Why else would he build his own bar-restaurant, Nona Blue, in steamy Orlando, Florida, within walking distance of his US home? It’s a watering hole with
Guinness on tap and good grub to fuel great conversation post-match. Just like his favourite bar in his native Portrush, in fact, which was close to the more modest Rathmore Golf Club, and McDowell’s home turf.
Right now, though, the only walk that concerns
Graeme McDowell is the one to his opening tee shot in the US Open at storied Merion Golf Club in Pennsylvania on June 13, where the members fan themselves on the bar patio as the players swish their clubs just a few feet away on the first tee. Home from home
That’s not too different from Rathmore, either, where the members sit outside if the weather’s fine. But they’ve also been known to limit their intake to tea and coffee, as happened in June 2010 when McDowell captured the US Open for the first time at Pebble Beach on the US west coast.
It was so late at night when Portrush’s favourite son hugged his dad Kenny on Father’s Day that the members had to lock themselves into the bar until three in the morning to watch the finish. Robbie Doherty, a longstanding committee member, explains: “Under the Sunday licensing laws, we had to close the bar at 10 o’clock and we just served teas and coffees,”
A few celebratory beers have been downed in McDowell’s honour at Rathmore since then. After all, it was there and on Ireland’s other great links where the world No 7 mastered the US Open style game – straight hitting and deadly chipping and putting – that makes him one of the favourites to deny Tiger Woods and
Rory McIlroy at Merion.
They’re the skills he learnt playing links courses, such as
Royal Portrush, where he won the Irish Amateur title in 2000, at tight and tricky Laytown and Bettystown on the east coast, and on the upturned greens of Lahinch and County Sligo’s Rosses Point in the wild west. Long summer evenings in Ireland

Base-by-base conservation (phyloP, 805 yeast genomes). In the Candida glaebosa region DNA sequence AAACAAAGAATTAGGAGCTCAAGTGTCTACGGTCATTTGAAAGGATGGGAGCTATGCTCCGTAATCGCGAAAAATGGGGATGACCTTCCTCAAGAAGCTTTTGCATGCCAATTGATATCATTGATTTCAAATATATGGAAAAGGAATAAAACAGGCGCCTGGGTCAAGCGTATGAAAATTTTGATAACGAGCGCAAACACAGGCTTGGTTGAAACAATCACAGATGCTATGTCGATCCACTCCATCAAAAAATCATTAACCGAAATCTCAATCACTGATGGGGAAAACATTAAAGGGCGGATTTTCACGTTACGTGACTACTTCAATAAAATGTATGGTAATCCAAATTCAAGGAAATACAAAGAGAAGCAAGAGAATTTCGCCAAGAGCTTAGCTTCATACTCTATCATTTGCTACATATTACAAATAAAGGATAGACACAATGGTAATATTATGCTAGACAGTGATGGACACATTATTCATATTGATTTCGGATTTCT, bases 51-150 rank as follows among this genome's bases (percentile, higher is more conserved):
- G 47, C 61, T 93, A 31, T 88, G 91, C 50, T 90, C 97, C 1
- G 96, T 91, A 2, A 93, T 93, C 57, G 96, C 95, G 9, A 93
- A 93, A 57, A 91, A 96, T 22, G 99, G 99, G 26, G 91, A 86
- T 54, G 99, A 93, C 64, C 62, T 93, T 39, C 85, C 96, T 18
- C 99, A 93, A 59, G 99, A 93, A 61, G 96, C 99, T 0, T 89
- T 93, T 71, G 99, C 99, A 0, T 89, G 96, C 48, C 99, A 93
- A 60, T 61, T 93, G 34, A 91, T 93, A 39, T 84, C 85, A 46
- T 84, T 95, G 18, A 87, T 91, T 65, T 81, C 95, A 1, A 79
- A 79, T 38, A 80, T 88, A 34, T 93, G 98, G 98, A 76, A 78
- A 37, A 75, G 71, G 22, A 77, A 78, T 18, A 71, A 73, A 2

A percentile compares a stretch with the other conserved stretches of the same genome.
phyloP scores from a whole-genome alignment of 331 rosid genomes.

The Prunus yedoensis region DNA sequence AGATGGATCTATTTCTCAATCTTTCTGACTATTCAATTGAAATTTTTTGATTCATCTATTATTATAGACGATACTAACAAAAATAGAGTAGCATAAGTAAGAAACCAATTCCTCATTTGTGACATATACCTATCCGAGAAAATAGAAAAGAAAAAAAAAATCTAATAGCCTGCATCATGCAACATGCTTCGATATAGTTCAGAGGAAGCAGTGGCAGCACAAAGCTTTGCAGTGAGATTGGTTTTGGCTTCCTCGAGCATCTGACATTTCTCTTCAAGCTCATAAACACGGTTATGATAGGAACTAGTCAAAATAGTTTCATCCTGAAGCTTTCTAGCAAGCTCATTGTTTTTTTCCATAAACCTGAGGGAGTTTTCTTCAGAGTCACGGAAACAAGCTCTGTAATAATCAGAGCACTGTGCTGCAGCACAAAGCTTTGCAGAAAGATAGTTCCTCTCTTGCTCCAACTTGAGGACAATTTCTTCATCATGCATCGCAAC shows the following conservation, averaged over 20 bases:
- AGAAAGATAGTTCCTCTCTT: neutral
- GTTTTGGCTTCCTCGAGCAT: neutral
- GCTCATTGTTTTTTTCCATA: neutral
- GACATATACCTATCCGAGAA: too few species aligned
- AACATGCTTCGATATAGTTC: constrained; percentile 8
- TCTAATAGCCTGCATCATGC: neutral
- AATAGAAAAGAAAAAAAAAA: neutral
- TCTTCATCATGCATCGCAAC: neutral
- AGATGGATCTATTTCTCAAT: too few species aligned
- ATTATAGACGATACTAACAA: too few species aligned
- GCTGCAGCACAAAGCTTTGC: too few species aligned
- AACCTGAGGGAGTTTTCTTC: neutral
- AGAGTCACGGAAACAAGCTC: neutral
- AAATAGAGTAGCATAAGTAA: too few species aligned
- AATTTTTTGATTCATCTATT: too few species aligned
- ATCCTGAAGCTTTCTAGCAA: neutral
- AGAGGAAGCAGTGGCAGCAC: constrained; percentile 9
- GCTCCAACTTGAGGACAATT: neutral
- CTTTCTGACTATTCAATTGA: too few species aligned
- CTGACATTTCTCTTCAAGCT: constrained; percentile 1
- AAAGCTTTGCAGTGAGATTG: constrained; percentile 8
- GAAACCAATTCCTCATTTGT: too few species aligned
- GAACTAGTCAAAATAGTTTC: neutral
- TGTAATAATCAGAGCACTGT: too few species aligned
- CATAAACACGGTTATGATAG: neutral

Of course, McDowell’s love of the short game goes back to those long Irish summer evenings, when he’d hit balls in the moonlight with his little brother Gary in the
C ounty Antrim seaside town of Portrush.
“The boys just lived on the golf course, especially during the school holidays,” says dad Kenny. “In the summer, I left them over to the club when I was going to work at a quarter to eight. They had a lunch box and we took them over their tea. It would be getting on for nine at night and they still wouldn’t be home.
“They were knocking shots into the 17th. You know what it's like, you’re hitting shots in the dark and your eyes become accustomed to it.’”
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No surprise then that threading the narrow links fairways of
Lahinch, Baltray or Portstewart made McDowell the magnificent player he is today.
Whether the city of brotherly love during the US Open is as good to him remains to be seen. After all, world number one Tiger Woods is chasing that elusive 15th major and playing his best golf since he won his last US Open win in 2008.
Rory McIlroy might be struggling, he's likely to remind us that while form is fleeting, class is permanent.
the class acts of McIlroy, Harrington, Lowry, McGinley, Clarke and McDowell will be making an appearance at the Irish Open being played in Carton House one week later…now there’s another Open Invitation. You coming?
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